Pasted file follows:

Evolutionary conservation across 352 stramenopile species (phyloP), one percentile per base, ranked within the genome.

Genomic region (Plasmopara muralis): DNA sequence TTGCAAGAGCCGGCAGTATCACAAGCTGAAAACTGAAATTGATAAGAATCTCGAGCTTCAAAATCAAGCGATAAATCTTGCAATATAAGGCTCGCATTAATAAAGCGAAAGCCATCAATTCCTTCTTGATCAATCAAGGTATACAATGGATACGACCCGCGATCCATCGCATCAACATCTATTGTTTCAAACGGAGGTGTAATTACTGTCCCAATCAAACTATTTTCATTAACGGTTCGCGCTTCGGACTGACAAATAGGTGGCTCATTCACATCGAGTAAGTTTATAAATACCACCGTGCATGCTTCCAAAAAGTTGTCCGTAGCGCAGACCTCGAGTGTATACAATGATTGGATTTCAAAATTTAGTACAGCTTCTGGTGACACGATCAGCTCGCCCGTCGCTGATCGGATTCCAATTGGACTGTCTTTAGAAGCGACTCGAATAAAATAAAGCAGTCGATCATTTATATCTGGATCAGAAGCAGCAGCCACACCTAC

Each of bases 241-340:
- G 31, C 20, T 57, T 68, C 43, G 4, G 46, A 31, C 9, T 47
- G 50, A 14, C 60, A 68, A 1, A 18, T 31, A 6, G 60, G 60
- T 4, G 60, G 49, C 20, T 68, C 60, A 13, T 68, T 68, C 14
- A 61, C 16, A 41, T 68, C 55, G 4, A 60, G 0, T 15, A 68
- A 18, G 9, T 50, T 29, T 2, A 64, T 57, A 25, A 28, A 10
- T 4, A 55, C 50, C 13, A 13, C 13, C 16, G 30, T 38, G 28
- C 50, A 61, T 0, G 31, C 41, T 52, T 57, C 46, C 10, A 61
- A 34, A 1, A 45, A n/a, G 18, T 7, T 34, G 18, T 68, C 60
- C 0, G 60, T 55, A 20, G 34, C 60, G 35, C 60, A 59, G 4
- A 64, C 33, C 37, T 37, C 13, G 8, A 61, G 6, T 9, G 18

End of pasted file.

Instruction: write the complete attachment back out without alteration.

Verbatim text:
Evolutionary conservation across 352 stramenopile species (phyloP), one percentile per base, ranked within the genome.

Genomic region (Plasmopara muralis): DNA sequence TTGCAAGAGCCGGCAGTATCACAAGCTGAAAACTGAAATTGATAAGAATCTCGAGCTTCAAAATCAAGCGATAAATCTTGCAATATAAGGCTCGCATTAATAAAGCGAAAGCCATCAATTCCTTCTTGATCAATCAAGGTATACAATGGATACGACCCGCGATCCATCGCATCAACATCTATTGTTTCAAACGGAGGTGTAATTACTGTCCCAATCAAACTATTTTCATTAACGGTTCGCGCTTCGGACTGACAAATAGGTGGCTCATTCACATCGAGTAAGTTTATAAATACCACCGTGCATGCTTCCAAAAAGTTGTCCGTAGCGCAGACCTCGAGTGTATACAATGATTGGATTTCAAAATTTAGTACAGCTTCTGGTGACACGATCAGCTCGCCCGTCGCTGATCGGATTCCAATTGGACTGTCTTTAGAAGCGACTCGAATAAAATAAAGCAGTCGATCATTTATATCTGGATCAGAAGCAGCAGCCACACCTAC

Each of bases 241-340:
- G 31, C 20, T 57, T 68, C 43, G 4, G 46, A 31, C 9, T 47
- G 50, A 14, C 60, A 68, A 1, A 18, T 31, A 6, G 60, G 60
- T 4, G 60, G 49, C 20, T 68, C 60, A 13, T 68, T 68, C 14
- A 61, C 16, A 41, T 68, C 55, G 4, A 60, G 0, T 15, A 68
- A 18, G 9, T 50, T 29, T 2, A 64, T 57, A 25, A 28, A 10
- T 4, A 55, C 50, C 13, A 13, C 13, C 16, G 30, T 38, G 28
- C 50, A 61, T 0, G 31, C 41, T 52, T 57, C 46, C 10, A 61
- A 34, A 1, A 45, A n/a, G 18, T 7, T 34, G 18, T 68, C 60
- C 0, G 60, T 55, A 20, G 34, C 60, G 35, C 60, A 59, G 4
- A 64, C 33, C 37, T 37, C 13, G 8, A 61, G 6, T 9, G 18